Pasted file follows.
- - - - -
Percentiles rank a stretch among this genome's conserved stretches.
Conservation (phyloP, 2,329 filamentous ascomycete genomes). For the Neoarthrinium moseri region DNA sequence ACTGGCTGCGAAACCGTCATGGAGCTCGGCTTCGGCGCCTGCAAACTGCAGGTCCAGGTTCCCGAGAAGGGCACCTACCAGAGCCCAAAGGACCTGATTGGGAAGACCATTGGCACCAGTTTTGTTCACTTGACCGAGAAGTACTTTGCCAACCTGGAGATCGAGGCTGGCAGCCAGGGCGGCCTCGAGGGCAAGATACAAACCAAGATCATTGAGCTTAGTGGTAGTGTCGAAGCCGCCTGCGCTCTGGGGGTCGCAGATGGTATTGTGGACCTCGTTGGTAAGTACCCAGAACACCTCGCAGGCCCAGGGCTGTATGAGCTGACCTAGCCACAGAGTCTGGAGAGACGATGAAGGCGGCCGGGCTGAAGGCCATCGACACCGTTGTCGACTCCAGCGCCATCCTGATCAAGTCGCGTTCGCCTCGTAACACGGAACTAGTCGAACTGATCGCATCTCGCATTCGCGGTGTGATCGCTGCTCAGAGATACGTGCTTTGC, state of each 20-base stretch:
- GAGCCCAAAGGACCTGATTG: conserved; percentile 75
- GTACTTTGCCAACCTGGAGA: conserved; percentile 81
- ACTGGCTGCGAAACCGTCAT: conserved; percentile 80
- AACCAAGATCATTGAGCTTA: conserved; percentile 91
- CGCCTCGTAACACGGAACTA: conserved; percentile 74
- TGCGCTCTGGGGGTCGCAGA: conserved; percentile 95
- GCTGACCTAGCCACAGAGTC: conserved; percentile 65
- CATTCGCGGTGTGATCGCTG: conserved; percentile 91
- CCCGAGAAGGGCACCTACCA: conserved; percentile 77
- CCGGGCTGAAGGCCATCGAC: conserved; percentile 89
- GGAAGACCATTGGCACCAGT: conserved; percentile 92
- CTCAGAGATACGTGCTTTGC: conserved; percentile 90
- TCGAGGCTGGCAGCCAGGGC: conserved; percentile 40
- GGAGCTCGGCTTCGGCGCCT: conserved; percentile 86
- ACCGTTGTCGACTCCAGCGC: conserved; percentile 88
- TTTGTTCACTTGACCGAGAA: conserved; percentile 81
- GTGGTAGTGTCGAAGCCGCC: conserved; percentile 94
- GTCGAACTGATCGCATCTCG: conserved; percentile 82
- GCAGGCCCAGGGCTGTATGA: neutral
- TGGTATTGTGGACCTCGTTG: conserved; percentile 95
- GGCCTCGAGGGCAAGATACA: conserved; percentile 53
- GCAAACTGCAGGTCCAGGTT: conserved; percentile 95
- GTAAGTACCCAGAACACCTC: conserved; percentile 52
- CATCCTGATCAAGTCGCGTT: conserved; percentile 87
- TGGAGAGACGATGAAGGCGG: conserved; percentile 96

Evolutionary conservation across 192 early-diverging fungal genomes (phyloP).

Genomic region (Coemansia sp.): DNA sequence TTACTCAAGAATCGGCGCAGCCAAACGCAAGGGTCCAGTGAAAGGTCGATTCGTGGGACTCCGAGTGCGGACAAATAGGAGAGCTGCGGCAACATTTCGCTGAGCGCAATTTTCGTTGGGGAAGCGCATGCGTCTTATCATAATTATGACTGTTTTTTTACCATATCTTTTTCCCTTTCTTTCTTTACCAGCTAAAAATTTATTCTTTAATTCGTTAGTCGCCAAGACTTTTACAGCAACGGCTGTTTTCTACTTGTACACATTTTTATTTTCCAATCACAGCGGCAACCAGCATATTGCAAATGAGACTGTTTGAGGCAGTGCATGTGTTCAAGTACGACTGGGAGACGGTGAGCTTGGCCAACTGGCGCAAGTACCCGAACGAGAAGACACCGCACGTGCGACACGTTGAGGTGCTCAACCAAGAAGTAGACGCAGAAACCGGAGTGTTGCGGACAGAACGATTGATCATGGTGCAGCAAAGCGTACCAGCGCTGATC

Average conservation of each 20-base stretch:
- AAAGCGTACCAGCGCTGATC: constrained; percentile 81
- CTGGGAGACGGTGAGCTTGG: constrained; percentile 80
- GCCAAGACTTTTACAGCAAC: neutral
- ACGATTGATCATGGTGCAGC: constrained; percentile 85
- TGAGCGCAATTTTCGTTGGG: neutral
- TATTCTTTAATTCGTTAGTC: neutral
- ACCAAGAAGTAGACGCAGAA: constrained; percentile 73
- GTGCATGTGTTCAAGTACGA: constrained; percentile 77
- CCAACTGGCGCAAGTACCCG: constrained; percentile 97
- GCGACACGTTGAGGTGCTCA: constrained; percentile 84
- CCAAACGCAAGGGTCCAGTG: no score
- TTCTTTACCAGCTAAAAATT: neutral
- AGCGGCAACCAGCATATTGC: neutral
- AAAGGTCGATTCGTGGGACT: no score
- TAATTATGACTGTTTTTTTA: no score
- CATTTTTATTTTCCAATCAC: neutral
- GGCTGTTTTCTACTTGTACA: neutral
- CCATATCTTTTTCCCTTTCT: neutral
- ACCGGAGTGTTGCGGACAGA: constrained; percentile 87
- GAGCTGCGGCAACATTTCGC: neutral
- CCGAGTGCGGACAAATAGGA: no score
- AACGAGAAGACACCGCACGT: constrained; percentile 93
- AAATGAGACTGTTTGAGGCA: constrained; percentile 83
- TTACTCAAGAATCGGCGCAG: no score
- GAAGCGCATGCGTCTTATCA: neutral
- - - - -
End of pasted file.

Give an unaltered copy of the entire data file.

Percentiles rank a stretch among this genome's conserved stretches.
Conservation (phyloP, 2,329 filamentous ascomycete genomes). For the Neoarthrinium moseri region DNA sequence ACTGGCTGCGAAACCGTCATGGAGCTCGGCTTCGGCGCCTGCAAACTGCAGGTCCAGGTTCCCGAGAAGGGCACCTACCAGAGCCCAAAGGACCTGATTGGGAAGACCATTGGCACCAGTTTTGTTCACTTGACCGAGAAGTACTTTGCCAACCTGGAGATCGAGGCTGGCAGCCAGGGCGGCCTCGAGGGCAAGATACAAACCAAGATCATTGAGCTTAGTGGTAGTGTCGAAGCCGCCTGCGCTCTGGGGGTCGCAGATGGTATTGTGGACCTCGTTGGTAAGTACCCAGAACACCTCGCAGGCCCAGGGCTGTATGAGCTGACCTAGCCACAGAGTCTGGAGAGACGATGAAGGCGGCCGGGCTGAAGGCCATCGACACCGTTGTCGACTCCAGCGCCATCCTGATCAAGTCGCGTTCGCCTCGTAACACGGAACTAGTCGAACTGATCGCATCTCGCATTCGCGGTGTGATCGCTGCTCAGAGATACGTGCTTTGC, state of each 20-base stretch:
- GAGCCCAAAGGACCTGATTG: conserved; percentile 75
- GTACTTTGCCAACCTGGAGA: conserved; percentile 81
- ACTGGCTGCGAAACCGTCAT: conserved; percentile 80
- AACCAAGATCATTGAGCTTA: conserved; percentile 91
- CGCCTCGTAACACGGAACTA: conserved; percentile 74
- TGCGCTCTGGGGGTCGCAGA: conserved; percentile 95
- GCTGACCTAGCCACAGAGTC: conserved; percentile 65
- CATTCGCGGTGTGATCGCTG: conserved; percentile 91
- CCCGAGAAGGGCACCTACCA: conserved; percentile 77
- CCGGGCTGAAGGCCATCGAC: conserved; percentile 89
- GGAAGACCATTGGCACCAGT: conserved; percentile 92
- CTCAGAGATACGTGCTTTGC: conserved; percentile 90
- TCGAGGCTGGCAGCCAGGGC: conserved; percentile 40
- GGAGCTCGGCTTCGGCGCCT: conserved; percentile 86
- ACCGTTGTCGACTCCAGCGC: conserved; percentile 88
- TTTGTTCACTTGACCGAGAA: conserved; percentile 81
- GTGGTAGTGTCGAAGCCGCC: conserved; percentile 94
- GTCGAACTGATCGCATCTCG: conserved; percentile 82
- GCAGGCCCAGGGCTGTATGA: neutral
- TGGTATTGTGGACCTCGTTG: conserved; percentile 95
- GGCCTCGAGGGCAAGATACA: conserved; percentile 53
- GCAAACTGCAGGTCCAGGTT: conserved; percentile 95
- GTAAGTACCCAGAACACCTC: conserved; percentile 52
- CATCCTGATCAAGTCGCGTT: conserved; percentile 87
- TGGAGAGACGATGAAGGCGG: conserved; percentile 96

Evolutionary conservation across 192 early-diverging fungal genomes (phyloP).

Genomic region (Coemansia sp.): DNA sequence TTACTCAAGAATCGGCGCAGCCAAACGCAAGGGTCCAGTGAAAGGTCGATTCGTGGGACTCCGAGTGCGGACAAATAGGAGAGCTGCGGCAACATTTCGCTGAGCGCAATTTTCGTTGGGGAAGCGCATGCGTCTTATCATAATTATGACTGTTTTTTTACCATATCTTTTTCCCTTTCTTTCTTTACCAGCTAAAAATTTATTCTTTAATTCGTTAGTCGCCAAGACTTTTACAGCAACGGCTGTTTTCTACTTGTACACATTTTTATTTTCCAATCACAGCGGCAACCAGCATATTGCAAATGAGACTGTTTGAGGCAGTGCATGTGTTCAAGTACGACTGGGAGACGGTGAGCTTGGCCAACTGGCGCAAGTACCCGAACGAGAAGACACCGCACGTGCGACACGTTGAGGTGCTCAACCAAGAAGTAGACGCAGAAACCGGAGTGTTGCGGACAGAACGATTGATCATGGTGCAGCAAAGCGTACCAGCGCTGATC

Average conservation of each 20-base stretch:
- AAAGCGTACCAGCGCTGATC: constrained; percentile 81
- CTGGGAGACGGTGAGCTTGG: constrained; percentile 80
- GCCAAGACTTTTACAGCAAC: neutral
- ACGATTGATCATGGTGCAGC: constrained; percentile 85
- TGAGCGCAATTTTCGTTGGG: neutral
- TATTCTTTAATTCGTTAGTC: neutral
- ACCAAGAAGTAGACGCAGAA: constrained; percentile 73
- GTGCATGTGTTCAAGTACGA: constrained; percentile 77
- CCAACTGGCGCAAGTACCCG: constrained; percentile 97
- GCGACACGTTGAGGTGCTCA: constrained; percentile 84
- CCAAACGCAAGGGTCCAGTG: no score
- TTCTTTACCAGCTAAAAATT: neutral
- AGCGGCAACCAGCATATTGC: neutral
- AAAGGTCGATTCGTGGGACT: no score
- TAATTATGACTGTTTTTTTA: no score
- CATTTTTATTTTCCAATCAC: neutral
- GGCTGTTTTCTACTTGTACA: neutral
- CCATATCTTTTTCCCTTTCT: neutral
- ACCGGAGTGTTGCGGACAGA: constrained; percentile 87
- GAGCTGCGGCAACATTTCGC: neutral
- CCGAGTGCGGACAAATAGGA: no score
- AACGAGAAGACACCGCACGT: constrained; percentile 93
- AAATGAGACTGTTTGAGGCA: constrained; percentile 83
- TTACTCAAGAATCGGCGCAG: no score
- GAAGCGCATGCGTCTTATCA: neutral